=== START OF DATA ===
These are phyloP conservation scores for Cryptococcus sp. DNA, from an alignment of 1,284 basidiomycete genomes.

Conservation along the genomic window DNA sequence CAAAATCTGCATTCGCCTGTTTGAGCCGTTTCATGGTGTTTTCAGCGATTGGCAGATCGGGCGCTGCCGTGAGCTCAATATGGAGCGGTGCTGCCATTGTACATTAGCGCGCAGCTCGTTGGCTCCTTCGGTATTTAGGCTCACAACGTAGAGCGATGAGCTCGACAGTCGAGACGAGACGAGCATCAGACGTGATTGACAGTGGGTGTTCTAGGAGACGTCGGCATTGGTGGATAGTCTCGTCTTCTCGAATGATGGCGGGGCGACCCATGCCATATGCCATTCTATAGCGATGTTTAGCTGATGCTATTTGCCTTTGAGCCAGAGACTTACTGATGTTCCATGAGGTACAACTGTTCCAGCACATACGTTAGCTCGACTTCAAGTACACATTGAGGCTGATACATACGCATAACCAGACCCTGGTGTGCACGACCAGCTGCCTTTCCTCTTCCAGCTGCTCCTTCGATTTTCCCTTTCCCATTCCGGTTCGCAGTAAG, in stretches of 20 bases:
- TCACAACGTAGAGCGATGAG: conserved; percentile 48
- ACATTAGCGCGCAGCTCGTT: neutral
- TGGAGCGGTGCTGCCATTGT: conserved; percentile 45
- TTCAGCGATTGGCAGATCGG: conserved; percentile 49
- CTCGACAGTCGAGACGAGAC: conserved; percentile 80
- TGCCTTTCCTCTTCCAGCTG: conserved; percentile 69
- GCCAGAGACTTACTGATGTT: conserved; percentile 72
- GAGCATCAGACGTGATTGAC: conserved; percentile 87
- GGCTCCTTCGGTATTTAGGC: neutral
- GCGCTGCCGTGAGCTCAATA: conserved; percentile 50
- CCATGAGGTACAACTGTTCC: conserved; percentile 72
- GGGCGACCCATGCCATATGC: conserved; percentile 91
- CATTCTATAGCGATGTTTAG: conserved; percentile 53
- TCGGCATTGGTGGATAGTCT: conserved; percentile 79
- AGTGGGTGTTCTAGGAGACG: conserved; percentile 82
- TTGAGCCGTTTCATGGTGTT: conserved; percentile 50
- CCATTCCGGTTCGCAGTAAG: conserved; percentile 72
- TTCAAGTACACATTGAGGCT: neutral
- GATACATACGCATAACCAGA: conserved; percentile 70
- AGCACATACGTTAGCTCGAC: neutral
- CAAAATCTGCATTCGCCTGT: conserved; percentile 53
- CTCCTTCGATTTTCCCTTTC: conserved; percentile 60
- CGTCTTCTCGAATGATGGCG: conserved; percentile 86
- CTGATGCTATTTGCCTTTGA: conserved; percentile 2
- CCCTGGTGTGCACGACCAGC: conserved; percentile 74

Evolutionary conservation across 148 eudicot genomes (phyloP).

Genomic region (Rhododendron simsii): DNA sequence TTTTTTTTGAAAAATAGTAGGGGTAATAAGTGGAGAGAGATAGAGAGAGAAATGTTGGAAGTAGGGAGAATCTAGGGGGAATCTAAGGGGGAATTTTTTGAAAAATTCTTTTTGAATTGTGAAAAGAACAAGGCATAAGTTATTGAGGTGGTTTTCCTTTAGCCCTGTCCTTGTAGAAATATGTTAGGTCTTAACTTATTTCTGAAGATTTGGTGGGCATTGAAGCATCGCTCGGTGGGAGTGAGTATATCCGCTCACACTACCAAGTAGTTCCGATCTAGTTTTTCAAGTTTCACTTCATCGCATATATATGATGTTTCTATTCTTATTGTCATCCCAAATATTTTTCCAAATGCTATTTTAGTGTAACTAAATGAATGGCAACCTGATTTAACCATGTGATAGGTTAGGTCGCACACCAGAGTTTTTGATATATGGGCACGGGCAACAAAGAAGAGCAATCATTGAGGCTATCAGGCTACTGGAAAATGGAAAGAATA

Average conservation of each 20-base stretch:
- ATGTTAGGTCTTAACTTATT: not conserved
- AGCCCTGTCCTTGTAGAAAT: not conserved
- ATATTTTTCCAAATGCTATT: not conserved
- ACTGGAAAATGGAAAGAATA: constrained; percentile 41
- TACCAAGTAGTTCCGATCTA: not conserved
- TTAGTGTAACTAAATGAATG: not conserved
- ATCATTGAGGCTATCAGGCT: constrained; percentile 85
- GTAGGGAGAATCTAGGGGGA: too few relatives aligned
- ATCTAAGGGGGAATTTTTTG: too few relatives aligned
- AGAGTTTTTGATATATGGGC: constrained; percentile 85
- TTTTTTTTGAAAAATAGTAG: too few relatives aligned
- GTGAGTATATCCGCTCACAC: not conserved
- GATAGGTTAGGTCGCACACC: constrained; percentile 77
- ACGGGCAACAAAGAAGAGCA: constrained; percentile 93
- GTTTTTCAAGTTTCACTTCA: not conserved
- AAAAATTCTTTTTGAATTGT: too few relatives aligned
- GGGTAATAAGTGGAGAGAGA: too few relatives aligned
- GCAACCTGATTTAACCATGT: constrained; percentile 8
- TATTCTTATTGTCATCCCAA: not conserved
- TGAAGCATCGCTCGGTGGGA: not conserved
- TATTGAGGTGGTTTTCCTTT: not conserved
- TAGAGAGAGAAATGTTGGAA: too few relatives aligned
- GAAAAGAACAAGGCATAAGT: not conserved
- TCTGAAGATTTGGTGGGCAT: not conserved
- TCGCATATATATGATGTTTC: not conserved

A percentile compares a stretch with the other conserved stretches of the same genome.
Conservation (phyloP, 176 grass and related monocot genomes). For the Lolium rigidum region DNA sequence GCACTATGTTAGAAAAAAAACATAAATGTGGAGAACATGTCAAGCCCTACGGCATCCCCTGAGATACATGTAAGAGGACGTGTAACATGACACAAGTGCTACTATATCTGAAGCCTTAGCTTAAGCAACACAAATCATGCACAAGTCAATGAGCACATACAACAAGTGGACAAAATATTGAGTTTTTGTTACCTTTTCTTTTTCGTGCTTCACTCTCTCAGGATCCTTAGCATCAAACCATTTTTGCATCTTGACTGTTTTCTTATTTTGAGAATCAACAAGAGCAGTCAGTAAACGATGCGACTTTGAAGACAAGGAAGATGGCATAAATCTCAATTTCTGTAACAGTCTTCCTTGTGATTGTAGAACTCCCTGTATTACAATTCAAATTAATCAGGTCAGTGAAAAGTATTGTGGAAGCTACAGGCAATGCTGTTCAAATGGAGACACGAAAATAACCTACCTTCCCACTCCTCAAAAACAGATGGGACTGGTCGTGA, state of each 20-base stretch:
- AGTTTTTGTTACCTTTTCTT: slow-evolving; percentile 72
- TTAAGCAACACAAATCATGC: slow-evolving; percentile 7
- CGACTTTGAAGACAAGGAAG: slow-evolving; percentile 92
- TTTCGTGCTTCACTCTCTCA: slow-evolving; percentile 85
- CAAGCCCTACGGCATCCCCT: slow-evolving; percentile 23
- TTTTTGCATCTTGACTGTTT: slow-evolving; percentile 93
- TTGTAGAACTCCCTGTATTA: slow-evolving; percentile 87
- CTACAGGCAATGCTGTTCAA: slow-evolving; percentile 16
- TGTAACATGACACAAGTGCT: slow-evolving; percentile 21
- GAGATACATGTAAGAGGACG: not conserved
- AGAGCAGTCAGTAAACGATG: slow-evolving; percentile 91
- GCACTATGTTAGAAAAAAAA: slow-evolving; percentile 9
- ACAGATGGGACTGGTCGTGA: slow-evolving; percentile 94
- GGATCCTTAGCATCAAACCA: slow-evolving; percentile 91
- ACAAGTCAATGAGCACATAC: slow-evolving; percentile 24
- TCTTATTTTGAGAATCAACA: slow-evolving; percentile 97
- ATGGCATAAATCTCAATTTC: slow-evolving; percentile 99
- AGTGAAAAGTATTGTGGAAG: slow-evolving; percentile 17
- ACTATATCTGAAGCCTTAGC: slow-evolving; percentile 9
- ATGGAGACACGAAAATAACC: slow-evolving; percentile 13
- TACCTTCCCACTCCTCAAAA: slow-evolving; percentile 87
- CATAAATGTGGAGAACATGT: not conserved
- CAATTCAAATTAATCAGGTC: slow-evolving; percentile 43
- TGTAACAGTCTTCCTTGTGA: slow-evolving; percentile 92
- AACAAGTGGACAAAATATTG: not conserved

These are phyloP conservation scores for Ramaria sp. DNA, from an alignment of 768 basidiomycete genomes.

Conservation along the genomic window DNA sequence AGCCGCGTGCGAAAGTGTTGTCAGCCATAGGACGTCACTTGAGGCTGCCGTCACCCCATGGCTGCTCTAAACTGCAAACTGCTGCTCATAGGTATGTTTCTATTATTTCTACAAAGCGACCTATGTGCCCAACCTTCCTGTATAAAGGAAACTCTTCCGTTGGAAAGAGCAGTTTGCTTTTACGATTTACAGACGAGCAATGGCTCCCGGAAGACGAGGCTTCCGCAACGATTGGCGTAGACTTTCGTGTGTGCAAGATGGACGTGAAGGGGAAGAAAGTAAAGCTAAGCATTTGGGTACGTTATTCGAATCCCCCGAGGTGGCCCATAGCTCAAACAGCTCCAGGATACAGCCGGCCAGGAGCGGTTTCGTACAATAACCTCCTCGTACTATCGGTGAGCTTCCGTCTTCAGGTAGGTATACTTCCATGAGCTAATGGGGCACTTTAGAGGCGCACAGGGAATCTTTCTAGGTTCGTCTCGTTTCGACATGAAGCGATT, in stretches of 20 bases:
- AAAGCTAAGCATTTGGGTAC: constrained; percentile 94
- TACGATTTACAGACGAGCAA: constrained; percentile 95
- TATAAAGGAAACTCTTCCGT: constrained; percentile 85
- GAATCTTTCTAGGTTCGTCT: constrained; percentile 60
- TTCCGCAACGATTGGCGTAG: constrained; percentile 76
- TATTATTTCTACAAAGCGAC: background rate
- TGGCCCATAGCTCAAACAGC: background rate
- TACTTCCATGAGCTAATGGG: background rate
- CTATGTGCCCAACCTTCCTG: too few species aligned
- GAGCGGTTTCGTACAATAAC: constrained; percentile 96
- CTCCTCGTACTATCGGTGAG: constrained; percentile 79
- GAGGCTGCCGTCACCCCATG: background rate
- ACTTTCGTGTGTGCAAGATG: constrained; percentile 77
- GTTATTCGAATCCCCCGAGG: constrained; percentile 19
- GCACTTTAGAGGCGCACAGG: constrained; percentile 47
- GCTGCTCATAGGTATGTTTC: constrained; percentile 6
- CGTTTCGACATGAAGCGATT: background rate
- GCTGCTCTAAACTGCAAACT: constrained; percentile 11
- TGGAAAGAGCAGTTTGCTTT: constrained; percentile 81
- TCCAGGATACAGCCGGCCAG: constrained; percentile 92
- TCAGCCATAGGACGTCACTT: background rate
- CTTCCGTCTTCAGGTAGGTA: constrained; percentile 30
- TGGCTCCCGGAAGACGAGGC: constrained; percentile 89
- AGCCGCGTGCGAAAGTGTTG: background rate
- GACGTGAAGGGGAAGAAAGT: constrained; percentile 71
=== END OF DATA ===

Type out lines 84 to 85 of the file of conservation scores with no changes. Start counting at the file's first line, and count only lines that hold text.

Conservation along the genomic window DNA sequence AGCCGCGTGCGAAAGTGTTGTCAGCCATAGGACGTCACTTGAGGCTGCCGTCACCCCATGGCTGCTCTAAACTGCAAACTGCTGCTCATAGGTATGTTTCTATTATTTCTACAAAGCGACCTATGTGCCCAACCTTCCTGTATAAAGGAAACTCTTCCGTTGGAAAGAGCAGTTTGCTTTTACGATTTACAGACGAGCAATGGCTCCCGGAAGACGAGGCTTCCGCAACGATTGGCGTAGACTTTCGTGTGTGCAAGATGGACGTGAAGGGGAAGAAAGTAAAGCTAAGCATTTGGGTACGTTATTCGAATCCCCCGAGGTGGCCCATAGCTCAAACAGCTCCAGGATACAGCCGGCCAGGAGCGGTTTCGTACAATAACCTCCTCGTACTATCGGTGAGCTTCCGTCTTCAGGTAGGTATACTTCCATGAGCTAATGGGGCACTTTAGAGGCGCACAGGGAATCTTTCTAGGTTCGTCTCGTTTCGACATGAAGCGATT, in stretches of 20 bases:
- AAAGCTAAGCATTTGGGTAC: constrained; percentile 94